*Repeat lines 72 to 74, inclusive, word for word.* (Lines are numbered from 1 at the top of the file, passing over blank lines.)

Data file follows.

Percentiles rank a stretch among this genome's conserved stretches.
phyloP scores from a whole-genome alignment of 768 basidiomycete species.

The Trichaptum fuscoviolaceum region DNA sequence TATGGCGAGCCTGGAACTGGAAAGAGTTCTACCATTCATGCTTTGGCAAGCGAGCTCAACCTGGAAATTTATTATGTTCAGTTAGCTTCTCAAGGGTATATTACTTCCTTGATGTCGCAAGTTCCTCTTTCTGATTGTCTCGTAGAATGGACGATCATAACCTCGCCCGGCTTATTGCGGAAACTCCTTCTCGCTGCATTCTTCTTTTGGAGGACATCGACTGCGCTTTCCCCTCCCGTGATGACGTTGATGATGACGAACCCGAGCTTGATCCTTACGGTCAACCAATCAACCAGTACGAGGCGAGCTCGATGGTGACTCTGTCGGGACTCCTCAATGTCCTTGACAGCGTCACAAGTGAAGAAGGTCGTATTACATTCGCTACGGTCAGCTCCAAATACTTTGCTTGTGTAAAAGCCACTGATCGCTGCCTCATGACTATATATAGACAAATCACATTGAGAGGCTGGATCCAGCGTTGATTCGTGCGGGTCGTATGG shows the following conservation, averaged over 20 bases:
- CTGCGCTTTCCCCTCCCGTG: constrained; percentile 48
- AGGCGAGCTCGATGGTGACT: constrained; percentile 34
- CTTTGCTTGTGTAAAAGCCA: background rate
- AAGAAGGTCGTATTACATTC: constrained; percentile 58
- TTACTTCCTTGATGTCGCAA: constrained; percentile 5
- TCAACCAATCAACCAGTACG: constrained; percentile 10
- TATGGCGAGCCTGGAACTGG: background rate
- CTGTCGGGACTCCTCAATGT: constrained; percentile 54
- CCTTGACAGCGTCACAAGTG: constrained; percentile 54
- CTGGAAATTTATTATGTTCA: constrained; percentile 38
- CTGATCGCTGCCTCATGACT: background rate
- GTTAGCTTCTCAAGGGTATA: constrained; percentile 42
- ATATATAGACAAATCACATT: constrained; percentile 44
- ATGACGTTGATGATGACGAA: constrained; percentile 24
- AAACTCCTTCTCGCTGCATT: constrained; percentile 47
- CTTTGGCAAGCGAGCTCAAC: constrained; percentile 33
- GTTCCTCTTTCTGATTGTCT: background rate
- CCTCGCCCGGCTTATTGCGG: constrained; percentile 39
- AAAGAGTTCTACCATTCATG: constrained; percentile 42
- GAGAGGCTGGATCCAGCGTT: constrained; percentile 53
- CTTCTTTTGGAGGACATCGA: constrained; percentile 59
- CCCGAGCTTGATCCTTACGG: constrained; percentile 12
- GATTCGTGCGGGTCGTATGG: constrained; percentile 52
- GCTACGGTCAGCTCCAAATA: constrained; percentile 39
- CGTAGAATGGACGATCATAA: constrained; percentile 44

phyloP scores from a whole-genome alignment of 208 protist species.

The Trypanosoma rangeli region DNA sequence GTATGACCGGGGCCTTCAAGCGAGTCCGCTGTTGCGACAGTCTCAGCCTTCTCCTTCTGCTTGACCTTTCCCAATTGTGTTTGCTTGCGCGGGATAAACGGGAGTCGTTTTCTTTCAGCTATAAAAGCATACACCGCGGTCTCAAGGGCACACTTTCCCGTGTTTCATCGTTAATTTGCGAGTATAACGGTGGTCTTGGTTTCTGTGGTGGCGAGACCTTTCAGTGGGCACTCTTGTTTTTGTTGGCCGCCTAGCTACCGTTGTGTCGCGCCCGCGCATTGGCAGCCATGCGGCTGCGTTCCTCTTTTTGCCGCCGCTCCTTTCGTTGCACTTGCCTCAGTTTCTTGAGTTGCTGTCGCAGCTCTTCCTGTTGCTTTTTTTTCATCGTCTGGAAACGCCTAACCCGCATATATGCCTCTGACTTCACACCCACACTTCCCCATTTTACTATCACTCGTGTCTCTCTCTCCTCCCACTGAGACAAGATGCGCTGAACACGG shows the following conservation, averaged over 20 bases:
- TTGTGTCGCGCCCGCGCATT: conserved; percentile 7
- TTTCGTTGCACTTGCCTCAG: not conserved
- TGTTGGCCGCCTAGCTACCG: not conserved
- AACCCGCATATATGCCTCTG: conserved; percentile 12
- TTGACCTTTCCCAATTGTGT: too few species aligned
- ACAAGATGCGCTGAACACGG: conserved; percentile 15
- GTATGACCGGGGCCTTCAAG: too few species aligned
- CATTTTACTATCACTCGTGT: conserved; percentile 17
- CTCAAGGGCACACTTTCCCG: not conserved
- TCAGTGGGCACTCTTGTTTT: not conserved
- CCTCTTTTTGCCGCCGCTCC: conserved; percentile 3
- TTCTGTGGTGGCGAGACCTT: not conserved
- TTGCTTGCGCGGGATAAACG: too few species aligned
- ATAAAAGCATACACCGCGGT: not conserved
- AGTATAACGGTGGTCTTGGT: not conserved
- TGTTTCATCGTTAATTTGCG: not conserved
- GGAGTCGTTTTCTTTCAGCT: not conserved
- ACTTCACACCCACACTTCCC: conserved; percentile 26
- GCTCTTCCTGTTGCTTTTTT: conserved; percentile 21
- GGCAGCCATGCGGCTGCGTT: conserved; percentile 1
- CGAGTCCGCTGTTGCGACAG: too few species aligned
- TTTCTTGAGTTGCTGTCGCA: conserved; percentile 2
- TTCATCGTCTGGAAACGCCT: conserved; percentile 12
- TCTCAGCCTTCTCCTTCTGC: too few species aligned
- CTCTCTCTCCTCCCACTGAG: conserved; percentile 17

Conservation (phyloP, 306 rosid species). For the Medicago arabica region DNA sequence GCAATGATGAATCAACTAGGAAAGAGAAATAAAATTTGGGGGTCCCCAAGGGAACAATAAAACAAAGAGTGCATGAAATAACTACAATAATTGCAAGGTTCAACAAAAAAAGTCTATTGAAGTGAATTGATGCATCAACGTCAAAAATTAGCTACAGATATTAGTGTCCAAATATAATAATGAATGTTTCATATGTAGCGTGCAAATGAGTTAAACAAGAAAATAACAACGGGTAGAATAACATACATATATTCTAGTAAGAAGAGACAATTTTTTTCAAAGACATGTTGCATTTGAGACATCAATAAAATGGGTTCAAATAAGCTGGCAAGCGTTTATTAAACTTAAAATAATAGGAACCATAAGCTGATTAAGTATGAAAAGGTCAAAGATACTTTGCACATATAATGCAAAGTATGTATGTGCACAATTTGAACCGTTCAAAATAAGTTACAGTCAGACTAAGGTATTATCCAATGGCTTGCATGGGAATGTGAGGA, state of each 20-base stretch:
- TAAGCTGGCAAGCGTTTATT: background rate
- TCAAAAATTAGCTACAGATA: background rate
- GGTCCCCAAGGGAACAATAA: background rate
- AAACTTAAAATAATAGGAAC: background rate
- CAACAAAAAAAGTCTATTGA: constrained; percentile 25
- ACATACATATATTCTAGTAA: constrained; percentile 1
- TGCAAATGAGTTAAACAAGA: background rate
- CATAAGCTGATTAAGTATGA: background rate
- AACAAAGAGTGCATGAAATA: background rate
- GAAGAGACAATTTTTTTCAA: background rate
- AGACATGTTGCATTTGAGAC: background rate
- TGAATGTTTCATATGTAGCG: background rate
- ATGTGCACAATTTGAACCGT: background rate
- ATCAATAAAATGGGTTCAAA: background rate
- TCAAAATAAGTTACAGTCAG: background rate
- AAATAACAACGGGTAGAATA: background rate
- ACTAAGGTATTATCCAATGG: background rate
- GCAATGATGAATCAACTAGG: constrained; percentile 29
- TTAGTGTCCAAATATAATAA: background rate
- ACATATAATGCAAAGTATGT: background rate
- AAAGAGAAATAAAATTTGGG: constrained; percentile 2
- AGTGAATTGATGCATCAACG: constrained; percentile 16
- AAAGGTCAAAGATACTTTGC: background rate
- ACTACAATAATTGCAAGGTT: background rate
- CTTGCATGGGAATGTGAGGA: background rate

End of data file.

- AAATAACAACGGGTAGAATA: background rate
- ACTAAGGTATTATCCAATGG: background rate
- GCAATGATGAATCAACTAGG: constrained; percentile 29